WASHINGTON - In another sign that the Department of Agriculture is embracing sustainable food, the agency last week unveiled expanded plans for a People's Garden that will encompass the entire six-acre grounds of the Whitten Building, the department's neoclassic marble headquarters on the Mall.
The plans, announced at the agency's Earth Day celebrations, include a 1,300-square-foot organic vegetable garden - slightly larger than the one at the White House - as well as ornamental flower gardens and bioswales, or mini-wetlands designed to reduce pollution and surface water runoff. The grounds now are landscaped with grass, flower borders, and trees planted to honor a person or mark an event.
The garden will be tended by workers from Melwood, a Maryland nonprofit organization that employs developmentally disabled adults. USDA staff will be encouraged and permitted to help.
Secretary Tom Vilsack, an avid runner, came up with the idea for the garden during one of his daily runs around the Mall. He noticed tourists stopping to look at the trees and their dedication plaques. A thriving garden, he thought, would be a better way to communicate the agency's mission of sustainability and the importance of fresh fruits and vegetables, a cornerstone of the agency's push to improve school nutrition and reduce childhood obesity.
Initial plans were announced at a groundbreaking in February on Abraham Lincoln's birthday. Lincoln founded the Department of Agriculture in 1862, calling it the People's Department, hence the name People's Garden.
Originally, Vilsack, 58, envisioned a vegetable garden only half the size and a goal to have at least some type of garden - even if just a window box - at every USDA facility. But in an interview at his office, which overlooks the scrubby lawn, Vilsack said the positive public response to the idea and a March meeting with horticulture and garden groups persuaded him to broaden the plan. The garden now will encompass all of the agency's property on the Mall, and the department will work with organizations across the country to encourage individuals, schools, and communities to establish gardens.
"If we can get people to focus on fruits and vegetables and more healthy foods, we'll be better in terms of our health-care situation," Vilsack said.
The organic vegetable garden will feature a rotation of crops, beginning with cool-weather plants such as field peas, lettuce, spinach, and kale. As summer approaches, tomatoes, peppers, squash, and herbs, among other things, will be planted.
There will also be a three sisters garden, a traditional American Indian planting method in which corn, pole beans, and squash are grown together. The beans fix nitrogen, a fertilizer, in the soil and use the cornstalks as natural poles to climb. Squash has big leaves that shade the soil, keeping it moist and blocking light that would encourage weeds.
All of the vegetables produced will be donated to a local food bank. But the garden's primary role is to be an educational tool. Gardeners will work toward winning organic certification; signs and possibly a video at the USDA visitors' center will explain the process and benefits of organic agriculture. The vegetables will be grown in three ways: in the ground (the soil has been tested several times and contains no chemical residues), in raised beds, and in containers. The goal is to illustrate the many ways to grow food, dispelling the notion that gardeners need large plots of land.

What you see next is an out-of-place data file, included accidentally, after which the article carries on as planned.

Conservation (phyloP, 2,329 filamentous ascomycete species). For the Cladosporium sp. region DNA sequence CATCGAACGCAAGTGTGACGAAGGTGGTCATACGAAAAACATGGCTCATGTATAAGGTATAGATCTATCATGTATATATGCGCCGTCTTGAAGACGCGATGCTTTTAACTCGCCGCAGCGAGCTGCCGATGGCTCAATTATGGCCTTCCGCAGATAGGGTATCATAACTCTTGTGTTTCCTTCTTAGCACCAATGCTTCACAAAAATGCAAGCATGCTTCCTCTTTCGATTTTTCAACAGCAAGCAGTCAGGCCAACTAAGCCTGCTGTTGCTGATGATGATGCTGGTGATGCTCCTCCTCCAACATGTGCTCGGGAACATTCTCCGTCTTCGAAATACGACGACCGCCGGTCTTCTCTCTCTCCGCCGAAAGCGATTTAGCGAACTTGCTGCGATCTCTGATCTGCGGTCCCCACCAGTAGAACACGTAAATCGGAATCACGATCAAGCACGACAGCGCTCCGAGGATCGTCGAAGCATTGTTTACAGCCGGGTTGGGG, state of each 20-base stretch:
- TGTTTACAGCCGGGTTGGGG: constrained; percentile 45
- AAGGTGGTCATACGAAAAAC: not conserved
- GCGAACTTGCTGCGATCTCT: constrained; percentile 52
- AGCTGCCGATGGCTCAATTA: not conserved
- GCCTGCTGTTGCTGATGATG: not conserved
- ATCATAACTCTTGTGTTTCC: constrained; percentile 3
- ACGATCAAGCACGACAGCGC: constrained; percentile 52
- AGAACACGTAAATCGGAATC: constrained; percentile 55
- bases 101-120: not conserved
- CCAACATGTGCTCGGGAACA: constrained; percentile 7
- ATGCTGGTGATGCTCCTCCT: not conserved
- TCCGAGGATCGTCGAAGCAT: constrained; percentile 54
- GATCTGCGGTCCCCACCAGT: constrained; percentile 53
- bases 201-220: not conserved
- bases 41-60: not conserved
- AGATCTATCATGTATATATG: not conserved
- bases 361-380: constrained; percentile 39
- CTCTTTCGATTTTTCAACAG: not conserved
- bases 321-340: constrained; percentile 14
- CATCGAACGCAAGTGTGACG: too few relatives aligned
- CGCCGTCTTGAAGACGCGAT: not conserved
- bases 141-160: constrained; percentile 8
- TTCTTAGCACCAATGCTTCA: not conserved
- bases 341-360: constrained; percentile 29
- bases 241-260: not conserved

The emphasis on gardening might surprise some sustainable-agriculture advocates who initially greeted Vilsack's appointment with skepticism. A former governor of Iowa, Vilsack had close ties to conventional farmers and ranchers and had supported biotechnology and ethanol. But in his first 91 days, the secretary has made concerted efforts to win food advocates' trust. He has met with progressive farm groups and food policy organizations and watched a screening of Food, Inc., a searing indictment of the industrial food system, with authors Eric Schlosser and Michael Pollan, two leaders of the sustainable-food movement. One of Vilsack's standard lines is, "If I had to summarize the vision I have for this department in one word, it would be sustainable."
The new garden has provided another chance to include new voices, Vilsack said. In March, he convened a one-day meeting in Washington at which 47 gardening and horticulture organizations, including the Rodale Institute, Seed Savers, and the American Community Gardeners Association, offered feedback on the project and brainstormed ways to spread the message to schools, churches, and communities.
"I kept having to pinch myself in this meeting," said Rose Hayden-Smith, a historian and food systems educator at the University of California. "We're not the kind of people who have been invited to Washington, D.C., before."
This is not the first time the federal government has encouraged Americans to plant gardens. During World War I, the Department of the Interior launched a Liberty Garden program, and the Federal Bureau of Education established the United States School Garden Army, an unprecedented effort to make agricultural education a formal part of the public school curriculum.
Vilsack said the struggling economy, concerns about climate change, and rising obesity rates mean the time is right for that to change. But it's also clear that Vilsack's exposure to sustainable-food advocates and ideas has turned him into a bit of a foodie himself. "I don't care what anybody says: Nothing is better than a tomato you grow," he said. "There's something about it that's different than a tomato you can buy. It's a great thing."